Until recently, Canada was on the right track in terms of tobacco harm reduction, having fully authorized the use of vaping goods as smoking cessation/reduction aids.
Unfortunately, this all changed when a study published in the British Medical Journal found that juvenile vaping and eventual smoking had increased in Canada.
Clive Bates, a public health consultant and former director of Action on Smoking and Health (ASH), had brought out that the data in the BMJ report were incorrect at the time, and the journal promptly corrected the error almost a year later.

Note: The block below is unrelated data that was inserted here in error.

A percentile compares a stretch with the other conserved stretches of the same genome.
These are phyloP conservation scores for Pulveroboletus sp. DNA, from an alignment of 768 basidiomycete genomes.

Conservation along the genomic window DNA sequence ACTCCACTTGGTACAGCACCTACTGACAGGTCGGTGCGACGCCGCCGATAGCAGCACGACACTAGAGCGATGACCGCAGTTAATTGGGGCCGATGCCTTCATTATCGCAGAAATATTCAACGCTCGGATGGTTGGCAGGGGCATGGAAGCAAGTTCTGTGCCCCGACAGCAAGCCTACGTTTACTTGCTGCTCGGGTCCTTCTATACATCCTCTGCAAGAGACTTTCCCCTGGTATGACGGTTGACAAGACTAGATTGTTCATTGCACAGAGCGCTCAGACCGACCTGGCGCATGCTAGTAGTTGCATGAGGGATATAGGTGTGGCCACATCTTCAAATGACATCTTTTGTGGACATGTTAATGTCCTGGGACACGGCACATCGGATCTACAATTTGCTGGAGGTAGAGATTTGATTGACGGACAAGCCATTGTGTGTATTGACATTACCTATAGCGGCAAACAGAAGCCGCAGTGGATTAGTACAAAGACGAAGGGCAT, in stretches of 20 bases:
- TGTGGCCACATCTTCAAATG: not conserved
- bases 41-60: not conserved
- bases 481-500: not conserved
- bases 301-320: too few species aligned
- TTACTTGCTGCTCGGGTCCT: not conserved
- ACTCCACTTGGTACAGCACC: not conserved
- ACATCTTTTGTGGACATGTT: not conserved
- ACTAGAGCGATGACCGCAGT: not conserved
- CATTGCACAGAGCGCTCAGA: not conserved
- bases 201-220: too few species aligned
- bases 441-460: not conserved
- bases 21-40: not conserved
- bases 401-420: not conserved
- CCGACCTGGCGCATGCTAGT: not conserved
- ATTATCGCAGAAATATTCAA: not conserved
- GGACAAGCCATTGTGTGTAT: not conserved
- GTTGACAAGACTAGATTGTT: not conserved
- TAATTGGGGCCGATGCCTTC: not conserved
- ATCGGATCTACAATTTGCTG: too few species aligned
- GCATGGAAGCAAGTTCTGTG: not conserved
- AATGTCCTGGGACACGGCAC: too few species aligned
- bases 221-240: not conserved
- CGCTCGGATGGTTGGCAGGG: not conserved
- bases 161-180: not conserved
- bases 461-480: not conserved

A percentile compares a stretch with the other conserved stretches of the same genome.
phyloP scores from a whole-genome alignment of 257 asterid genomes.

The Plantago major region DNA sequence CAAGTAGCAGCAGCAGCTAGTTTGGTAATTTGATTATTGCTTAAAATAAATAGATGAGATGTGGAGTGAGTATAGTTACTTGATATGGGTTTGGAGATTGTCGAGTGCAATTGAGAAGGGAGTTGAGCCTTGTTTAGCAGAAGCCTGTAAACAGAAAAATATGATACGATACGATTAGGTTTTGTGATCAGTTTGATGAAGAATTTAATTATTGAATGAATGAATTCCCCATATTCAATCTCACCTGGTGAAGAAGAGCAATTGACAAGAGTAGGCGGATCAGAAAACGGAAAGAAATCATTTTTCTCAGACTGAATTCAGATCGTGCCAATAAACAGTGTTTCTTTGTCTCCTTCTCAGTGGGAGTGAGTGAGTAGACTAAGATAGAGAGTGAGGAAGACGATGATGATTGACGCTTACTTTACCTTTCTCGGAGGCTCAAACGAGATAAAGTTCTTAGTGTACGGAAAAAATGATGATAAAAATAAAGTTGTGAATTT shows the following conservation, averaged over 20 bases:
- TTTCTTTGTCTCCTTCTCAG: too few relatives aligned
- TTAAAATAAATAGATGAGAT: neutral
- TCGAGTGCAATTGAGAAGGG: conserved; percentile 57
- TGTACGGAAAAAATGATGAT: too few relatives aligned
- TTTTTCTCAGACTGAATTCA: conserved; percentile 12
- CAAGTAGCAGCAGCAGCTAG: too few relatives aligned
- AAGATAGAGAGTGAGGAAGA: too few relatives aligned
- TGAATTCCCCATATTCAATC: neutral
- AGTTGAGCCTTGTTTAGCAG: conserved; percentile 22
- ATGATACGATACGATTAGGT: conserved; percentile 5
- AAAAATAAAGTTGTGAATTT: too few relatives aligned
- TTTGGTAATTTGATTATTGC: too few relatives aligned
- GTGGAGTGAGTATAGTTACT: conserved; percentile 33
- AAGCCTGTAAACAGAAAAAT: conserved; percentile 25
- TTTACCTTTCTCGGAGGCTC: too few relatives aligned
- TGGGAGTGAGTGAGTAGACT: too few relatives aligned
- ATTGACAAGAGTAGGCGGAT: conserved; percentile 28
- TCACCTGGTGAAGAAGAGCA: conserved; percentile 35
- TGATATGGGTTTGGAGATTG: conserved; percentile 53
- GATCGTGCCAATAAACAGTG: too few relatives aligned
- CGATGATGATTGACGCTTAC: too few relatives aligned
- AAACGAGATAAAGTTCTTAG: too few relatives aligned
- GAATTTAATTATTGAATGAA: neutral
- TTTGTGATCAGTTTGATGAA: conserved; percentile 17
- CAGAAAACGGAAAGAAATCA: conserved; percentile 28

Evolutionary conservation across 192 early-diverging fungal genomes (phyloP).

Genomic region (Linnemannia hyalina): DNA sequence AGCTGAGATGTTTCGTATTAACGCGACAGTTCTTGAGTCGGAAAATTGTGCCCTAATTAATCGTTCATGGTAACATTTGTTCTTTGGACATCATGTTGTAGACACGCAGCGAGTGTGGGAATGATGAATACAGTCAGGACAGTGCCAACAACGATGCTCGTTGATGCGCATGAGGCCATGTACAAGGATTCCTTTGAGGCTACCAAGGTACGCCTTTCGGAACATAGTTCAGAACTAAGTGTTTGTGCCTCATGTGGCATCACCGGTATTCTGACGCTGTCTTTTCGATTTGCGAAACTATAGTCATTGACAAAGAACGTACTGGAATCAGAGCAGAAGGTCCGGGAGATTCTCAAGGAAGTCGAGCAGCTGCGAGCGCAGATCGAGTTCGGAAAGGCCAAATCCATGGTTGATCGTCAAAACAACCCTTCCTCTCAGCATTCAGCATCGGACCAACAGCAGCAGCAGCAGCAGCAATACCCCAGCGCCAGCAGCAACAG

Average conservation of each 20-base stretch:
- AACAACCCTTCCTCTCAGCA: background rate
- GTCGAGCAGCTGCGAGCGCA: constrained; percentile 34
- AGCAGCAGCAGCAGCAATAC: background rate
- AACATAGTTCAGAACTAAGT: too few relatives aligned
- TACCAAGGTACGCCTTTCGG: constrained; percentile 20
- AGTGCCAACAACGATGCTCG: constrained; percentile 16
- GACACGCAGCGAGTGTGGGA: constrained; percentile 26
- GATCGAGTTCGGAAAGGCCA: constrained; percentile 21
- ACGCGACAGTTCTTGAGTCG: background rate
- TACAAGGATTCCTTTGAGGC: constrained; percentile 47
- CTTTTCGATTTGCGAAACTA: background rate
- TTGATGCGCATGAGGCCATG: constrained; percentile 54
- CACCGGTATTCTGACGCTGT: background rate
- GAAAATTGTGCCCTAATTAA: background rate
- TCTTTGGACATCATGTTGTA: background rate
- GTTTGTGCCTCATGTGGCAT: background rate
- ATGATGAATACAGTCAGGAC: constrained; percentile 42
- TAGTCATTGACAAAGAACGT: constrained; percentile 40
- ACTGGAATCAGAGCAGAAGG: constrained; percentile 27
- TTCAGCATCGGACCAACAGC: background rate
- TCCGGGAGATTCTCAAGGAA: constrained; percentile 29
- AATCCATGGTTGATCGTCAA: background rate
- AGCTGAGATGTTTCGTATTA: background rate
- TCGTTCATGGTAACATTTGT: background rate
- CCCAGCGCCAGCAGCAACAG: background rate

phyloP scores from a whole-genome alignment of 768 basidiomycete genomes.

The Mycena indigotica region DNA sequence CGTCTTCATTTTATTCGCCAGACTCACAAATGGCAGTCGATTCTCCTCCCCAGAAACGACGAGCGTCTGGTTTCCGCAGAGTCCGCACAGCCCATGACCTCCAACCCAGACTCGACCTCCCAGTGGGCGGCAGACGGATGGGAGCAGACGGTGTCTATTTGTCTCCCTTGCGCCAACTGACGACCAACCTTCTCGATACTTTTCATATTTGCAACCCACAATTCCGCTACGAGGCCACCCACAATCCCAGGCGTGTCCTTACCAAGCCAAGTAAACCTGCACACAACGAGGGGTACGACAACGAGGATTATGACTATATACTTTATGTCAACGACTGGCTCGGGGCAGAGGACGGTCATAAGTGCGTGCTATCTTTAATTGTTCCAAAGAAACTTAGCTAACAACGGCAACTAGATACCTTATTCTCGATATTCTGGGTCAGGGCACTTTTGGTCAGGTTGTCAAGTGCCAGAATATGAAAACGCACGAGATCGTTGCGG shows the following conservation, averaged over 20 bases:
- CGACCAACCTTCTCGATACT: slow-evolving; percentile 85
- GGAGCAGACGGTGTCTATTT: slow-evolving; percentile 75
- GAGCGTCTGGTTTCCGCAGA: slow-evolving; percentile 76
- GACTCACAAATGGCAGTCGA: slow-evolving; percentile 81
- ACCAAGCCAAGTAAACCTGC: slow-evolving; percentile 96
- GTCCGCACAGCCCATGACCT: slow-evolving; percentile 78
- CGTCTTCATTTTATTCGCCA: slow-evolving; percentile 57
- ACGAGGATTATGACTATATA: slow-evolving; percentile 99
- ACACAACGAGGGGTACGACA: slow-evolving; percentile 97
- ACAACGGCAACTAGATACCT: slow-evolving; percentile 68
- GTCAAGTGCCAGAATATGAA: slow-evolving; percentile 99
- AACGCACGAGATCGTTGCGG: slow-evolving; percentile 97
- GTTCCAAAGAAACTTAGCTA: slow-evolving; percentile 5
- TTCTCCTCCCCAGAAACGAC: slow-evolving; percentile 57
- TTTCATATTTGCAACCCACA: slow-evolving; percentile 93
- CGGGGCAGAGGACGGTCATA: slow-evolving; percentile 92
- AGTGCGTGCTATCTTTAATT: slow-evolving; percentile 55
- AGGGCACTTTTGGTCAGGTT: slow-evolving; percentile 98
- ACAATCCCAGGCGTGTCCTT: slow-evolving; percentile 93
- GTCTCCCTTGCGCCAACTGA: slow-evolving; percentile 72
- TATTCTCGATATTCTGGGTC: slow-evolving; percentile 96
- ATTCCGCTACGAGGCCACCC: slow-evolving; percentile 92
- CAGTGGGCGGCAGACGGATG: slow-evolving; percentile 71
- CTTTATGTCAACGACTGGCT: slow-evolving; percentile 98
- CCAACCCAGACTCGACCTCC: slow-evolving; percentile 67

Unfortunately, the harm had already been accomplished, and the study’s results had sparked widespread concern, prompting regulatory reforms.
Health Canada suggested a nicotine limit of 20 milligrams per milliliter (mg/ml) for all vaping products in December 2020.
As per the BMJ research, another of the primary factors contributing to the growth in young vaping has been the availability of high-nicotine content vaping items on the Canadian market since 2018.
However, research from Europe suggests that once the EU Tobacco Products Directive (TPD) imposed a nicotine cap, several experienced smokers who transitioned to vaping struggled with the low amount. As a result, many ex-smokers have relapsed to smoking or have turned to the illicit market to obtain their chosen products.